Managing complexity for growth

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Speaking at The Economist’s CFO Summit 2013, Cathy Smith, Senior Vice President of Strategy and Chief Financial Officer at Walmart International, discussed how global companies can juggle multiple challenges and steer their business towards sustainable growth.

Walmart opened its first shop outside of the U.S.A. in Mexico in 1992. Since then the company has grown significantly and now operates shops in 26 countries, under 64 brands, including ASDA. The business also runs 14 different store formats, ranging from local pharmacies to large supermarkets. The international division of Walmart is now one of the world’s largest companies and generates close to $130bn in revenue every year.

“For many global companies, with size often comes complexity, and with that complexity comes some inherent risk.”

Most of Walmart’s growth has been organic and the company has delayed expansion plans to ensure it had the right people and processes in place to support further development. Despite these precautions, rapid growth, changing economic landscapes and multiple store formats have all added considerable complexity to the company’s business strategy.

“We work every single day now to try and figure out how to take complexity out, and that’s part of our mantra.”

Building on a Strong Company Culture

Historically, Walmart was a company which prided itself in its “freedom within a framework” philosophy. As the business has evolved and the level of complexity has grown, so too has the need to implement a more structured framework. This methodology had to be balanced with local knowledge. Effective marketing, for example, can vary wildly depending on the territory.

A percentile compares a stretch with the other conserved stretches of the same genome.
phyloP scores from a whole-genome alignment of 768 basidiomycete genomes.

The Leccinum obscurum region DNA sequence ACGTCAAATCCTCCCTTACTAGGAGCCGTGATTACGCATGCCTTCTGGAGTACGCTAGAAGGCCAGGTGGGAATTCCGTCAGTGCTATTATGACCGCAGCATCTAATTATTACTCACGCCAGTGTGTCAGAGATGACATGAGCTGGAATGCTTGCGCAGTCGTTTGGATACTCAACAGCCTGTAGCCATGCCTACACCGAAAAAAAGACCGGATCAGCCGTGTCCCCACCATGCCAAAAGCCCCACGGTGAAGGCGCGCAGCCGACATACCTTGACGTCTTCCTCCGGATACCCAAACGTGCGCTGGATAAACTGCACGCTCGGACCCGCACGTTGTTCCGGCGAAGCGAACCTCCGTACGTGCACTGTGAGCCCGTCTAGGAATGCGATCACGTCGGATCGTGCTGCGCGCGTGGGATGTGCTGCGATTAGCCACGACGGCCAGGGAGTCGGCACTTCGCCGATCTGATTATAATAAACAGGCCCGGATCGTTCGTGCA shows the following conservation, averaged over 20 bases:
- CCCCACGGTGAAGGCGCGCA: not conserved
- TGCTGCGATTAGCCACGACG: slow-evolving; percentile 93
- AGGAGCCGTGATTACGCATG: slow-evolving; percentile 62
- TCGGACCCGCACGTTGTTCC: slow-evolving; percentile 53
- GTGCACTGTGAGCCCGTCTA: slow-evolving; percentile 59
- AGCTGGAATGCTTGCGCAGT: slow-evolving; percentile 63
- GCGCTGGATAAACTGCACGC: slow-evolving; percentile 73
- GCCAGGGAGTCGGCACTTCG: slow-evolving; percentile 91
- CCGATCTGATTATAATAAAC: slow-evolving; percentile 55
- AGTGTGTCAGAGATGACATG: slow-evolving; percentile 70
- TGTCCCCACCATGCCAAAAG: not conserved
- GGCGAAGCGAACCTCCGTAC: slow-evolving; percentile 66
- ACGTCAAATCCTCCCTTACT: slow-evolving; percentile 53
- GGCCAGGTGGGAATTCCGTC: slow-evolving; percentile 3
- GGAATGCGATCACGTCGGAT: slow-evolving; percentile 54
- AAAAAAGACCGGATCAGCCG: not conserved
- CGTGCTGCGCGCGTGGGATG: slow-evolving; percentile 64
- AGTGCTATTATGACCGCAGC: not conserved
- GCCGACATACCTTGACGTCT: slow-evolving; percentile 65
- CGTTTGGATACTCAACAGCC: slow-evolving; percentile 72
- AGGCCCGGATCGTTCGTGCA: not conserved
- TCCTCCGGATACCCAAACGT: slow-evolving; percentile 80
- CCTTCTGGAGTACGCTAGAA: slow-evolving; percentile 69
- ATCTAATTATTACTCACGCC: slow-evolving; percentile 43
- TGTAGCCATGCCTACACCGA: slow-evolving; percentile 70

To deal with this complexity, Walmart International has focused on four key leadership skills:

  • Collaboration: In today’s global environment and amidst increasing decentralisation, it is essential for business leaders to collaborate with each other across the company. This skillset ensures that best practice is shared and, ultimately, that results are delivered.
  • Leverage: Becoming part of Walmart International needs to offer more than just obvious advantages such as scale buying. The wider business has much more to offer, including knowledge relating to launching hypermarkets and effective sourcing.
  • Transparency: The modern business world is constantly under scrutiny. In this environment it is pivotal that companies hold themselves to the highest standard. Easy access to information means that world will tell your story whether you want it to or not.
  • Trust: On an individual level, building a reputation is an important element of any career, particularly for those who deal with company finances.  For a company, earning and keeping the trust of its customers is the key to success.

Summing up her presentation, Smith said; “Culture is how we believe we best serve our customers. For us it starts at the foundation of our common purpose and our common mission, and that’s saving people money so they can live better.”

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